# The Problem

When Thomas enters a pizza store, he notices that
a 14 inch circular pizza has a price of $7 and a 16 inch circular
pizza has a price of $12. He complains the prices are unfair?
Why? What should be the "fair" price of the 16 inch
pizza?

(Source: Adapted from Mathematics Teaching in the Middle School,
Feb 1998)

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# The Solution

### There are two ways to think about this problem, first in terms
of the diameter of the pizza, and second in terms of the total
area of the pizza.

###

### 1) Diameter

### We can consider the diameter of the pizza as a means of comparing
price value. A 14 inch pizza that costs $7 would imply a cost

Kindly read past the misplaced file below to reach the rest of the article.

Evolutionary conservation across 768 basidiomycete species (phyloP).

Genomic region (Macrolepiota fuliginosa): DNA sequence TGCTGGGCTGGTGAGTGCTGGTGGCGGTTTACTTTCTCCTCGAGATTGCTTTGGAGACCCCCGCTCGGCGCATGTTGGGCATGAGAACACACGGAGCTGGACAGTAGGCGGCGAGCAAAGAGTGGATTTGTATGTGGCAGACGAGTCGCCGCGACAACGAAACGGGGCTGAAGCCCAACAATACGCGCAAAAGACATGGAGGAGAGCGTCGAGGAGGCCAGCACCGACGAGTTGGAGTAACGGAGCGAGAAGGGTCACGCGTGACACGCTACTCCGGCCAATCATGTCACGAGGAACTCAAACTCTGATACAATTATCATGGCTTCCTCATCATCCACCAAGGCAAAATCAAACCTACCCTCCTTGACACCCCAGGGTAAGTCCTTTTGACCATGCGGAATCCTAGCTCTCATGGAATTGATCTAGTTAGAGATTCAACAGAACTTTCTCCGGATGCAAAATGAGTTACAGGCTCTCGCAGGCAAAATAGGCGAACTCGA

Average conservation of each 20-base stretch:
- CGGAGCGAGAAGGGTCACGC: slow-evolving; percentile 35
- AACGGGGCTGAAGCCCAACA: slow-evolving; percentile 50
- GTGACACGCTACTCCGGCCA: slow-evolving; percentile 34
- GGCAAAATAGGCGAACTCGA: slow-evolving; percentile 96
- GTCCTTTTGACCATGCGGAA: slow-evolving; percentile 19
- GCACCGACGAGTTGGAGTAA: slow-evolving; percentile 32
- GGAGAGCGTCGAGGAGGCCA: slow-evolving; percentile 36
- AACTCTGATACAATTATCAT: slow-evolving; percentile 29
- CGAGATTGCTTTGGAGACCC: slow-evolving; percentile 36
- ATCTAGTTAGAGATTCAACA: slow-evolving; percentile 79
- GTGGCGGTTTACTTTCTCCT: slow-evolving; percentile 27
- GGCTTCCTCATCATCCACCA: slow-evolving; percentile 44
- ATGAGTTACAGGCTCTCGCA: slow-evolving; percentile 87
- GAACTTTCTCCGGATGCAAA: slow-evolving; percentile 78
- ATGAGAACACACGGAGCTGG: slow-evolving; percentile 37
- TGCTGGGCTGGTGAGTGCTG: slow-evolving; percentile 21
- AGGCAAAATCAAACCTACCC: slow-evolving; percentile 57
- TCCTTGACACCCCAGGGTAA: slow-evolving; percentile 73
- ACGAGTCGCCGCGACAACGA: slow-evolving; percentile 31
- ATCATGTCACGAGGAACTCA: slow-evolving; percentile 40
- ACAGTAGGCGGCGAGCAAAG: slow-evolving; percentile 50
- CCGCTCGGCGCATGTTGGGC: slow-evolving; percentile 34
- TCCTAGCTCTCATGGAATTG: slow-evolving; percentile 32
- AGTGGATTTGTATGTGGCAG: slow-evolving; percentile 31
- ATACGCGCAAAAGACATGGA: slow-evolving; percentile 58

of $0.50 per inch across the diameter if we divide the diameter
by the price. That would lead a consumer to expect a 16 inch pizza
to cost only $8 instead of the $12 charged in the given problem.
In this case the 16 inch pizza works out to be $0.75 per inch
of diameter.

###

### 2) Area

### We can also conisder the area of a pizza as a means of determining
a "fair" price. The area of a cirlce is found using
the formula A=pi*r^2

### For the 14 inch pizza the total area of the pizza would be
A= pi*7^2 = 159.3 square inches. We can take the price of the
pizza and divide it by the total area to determine the cost per
square inch of pizza.

### 14/159.3 = $0.045 per square inch of pizza.

###

### Using the same method to determine the price per square inch
of the 16 inch pizza produces the following price per square inch
of pizza:

### A= pi*8^2 = 201.06 square inches

### 16/201.06 = $0.06 per square inch of pizza.

###

### Thus we can see that the smaller pizza is cheaper, we can
multiply the cost per square inch of the small pizza by the area
of the larger pizza to determine a "fair" price for
the 16 inch pizza:

### $0.045 * 201.06 = $9.05